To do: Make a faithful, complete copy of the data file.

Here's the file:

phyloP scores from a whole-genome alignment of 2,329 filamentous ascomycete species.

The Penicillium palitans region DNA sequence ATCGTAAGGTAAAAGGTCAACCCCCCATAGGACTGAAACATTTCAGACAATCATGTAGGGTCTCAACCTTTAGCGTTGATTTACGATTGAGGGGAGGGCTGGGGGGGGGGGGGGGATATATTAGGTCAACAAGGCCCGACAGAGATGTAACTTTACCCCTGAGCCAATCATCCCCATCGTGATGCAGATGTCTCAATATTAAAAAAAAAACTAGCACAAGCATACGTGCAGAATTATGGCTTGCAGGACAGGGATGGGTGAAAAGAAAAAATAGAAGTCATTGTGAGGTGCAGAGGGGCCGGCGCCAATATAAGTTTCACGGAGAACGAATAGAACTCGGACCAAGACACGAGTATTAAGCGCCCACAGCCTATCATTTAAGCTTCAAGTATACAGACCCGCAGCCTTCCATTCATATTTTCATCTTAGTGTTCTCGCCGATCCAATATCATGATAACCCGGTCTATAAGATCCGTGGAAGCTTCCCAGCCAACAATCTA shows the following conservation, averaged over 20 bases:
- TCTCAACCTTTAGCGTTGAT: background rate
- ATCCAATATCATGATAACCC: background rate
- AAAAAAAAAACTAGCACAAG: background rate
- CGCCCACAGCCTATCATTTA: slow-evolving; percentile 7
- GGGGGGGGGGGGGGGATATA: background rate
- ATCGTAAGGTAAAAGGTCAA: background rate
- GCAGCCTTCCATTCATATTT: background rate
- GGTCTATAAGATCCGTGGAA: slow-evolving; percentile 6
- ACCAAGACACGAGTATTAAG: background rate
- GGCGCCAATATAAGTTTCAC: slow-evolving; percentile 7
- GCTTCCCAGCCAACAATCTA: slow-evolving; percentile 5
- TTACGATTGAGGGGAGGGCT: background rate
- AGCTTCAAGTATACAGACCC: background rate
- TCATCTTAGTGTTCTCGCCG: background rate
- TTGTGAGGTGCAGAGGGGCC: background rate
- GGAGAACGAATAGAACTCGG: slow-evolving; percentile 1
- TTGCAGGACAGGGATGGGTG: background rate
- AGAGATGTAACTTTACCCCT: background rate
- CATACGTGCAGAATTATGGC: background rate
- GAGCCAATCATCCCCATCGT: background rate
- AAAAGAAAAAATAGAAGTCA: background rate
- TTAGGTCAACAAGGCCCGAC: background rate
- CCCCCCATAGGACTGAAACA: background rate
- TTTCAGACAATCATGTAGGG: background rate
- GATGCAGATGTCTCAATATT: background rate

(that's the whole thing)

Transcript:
phyloP scores from a whole-genome alignment of 2,329 filamentous ascomycete species.

The Penicillium palitans region DNA sequence ATCGTAAGGTAAAAGGTCAACCCCCCATAGGACTGAAACATTTCAGACAATCATGTAGGGTCTCAACCTTTAGCGTTGATTTACGATTGAGGGGAGGGCTGGGGGGGGGGGGGGGATATATTAGGTCAACAAGGCCCGACAGAGATGTAACTTTACCCCTGAGCCAATCATCCCCATCGTGATGCAGATGTCTCAATATTAAAAAAAAAACTAGCACAAGCATACGTGCAGAATTATGGCTTGCAGGACAGGGATGGGTGAAAAGAAAAAATAGAAGTCATTGTGAGGTGCAGAGGGGCCGGCGCCAATATAAGTTTCACGGAGAACGAATAGAACTCGGACCAAGACACGAGTATTAAGCGCCCACAGCCTATCATTTAAGCTTCAAGTATACAGACCCGCAGCCTTCCATTCATATTTTCATCTTAGTGTTCTCGCCGATCCAATATCATGATAACCCGGTCTATAAGATCCGTGGAAGCTTCCCAGCCAACAATCTA shows the following conservation, averaged over 20 bases:
- TCTCAACCTTTAGCGTTGAT: background rate
- ATCCAATATCATGATAACCC: background rate
- AAAAAAAAAACTAGCACAAG: background rate
- CGCCCACAGCCTATCATTTA: slow-evolving; percentile 7
- GGGGGGGGGGGGGGGATATA: background rate
- ATCGTAAGGTAAAAGGTCAA: background rate
- GCAGCCTTCCATTCATATTT: background rate
- GGTCTATAAGATCCGTGGAA: slow-evolving; percentile 6
- ACCAAGACACGAGTATTAAG: background rate
- GGCGCCAATATAAGTTTCAC: slow-evolving; percentile 7
- GCTTCCCAGCCAACAATCTA: slow-evolving; percentile 5
- TTACGATTGAGGGGAGGGCT: background rate
- AGCTTCAAGTATACAGACCC: background rate
- TCATCTTAGTGTTCTCGCCG: background rate
- TTGTGAGGTGCAGAGGGGCC: background rate
- GGAGAACGAATAGAACTCGG: slow-evolving; percentile 1
- TTGCAGGACAGGGATGGGTG: background rate
- AGAGATGTAACTTTACCCCT: background rate
- CATACGTGCAGAATTATGGC: background rate
- GAGCCAATCATCCCCATCGT: background rate
- AAAAGAAAAAATAGAAGTCA: background rate
- TTAGGTCAACAAGGCCCGAC: background rate
- CCCCCCATAGGACTGAAACA: background rate
- TTTCAGACAATCATGTAGGG: background rate
- GATGCAGATGTCTCAATATT: background rate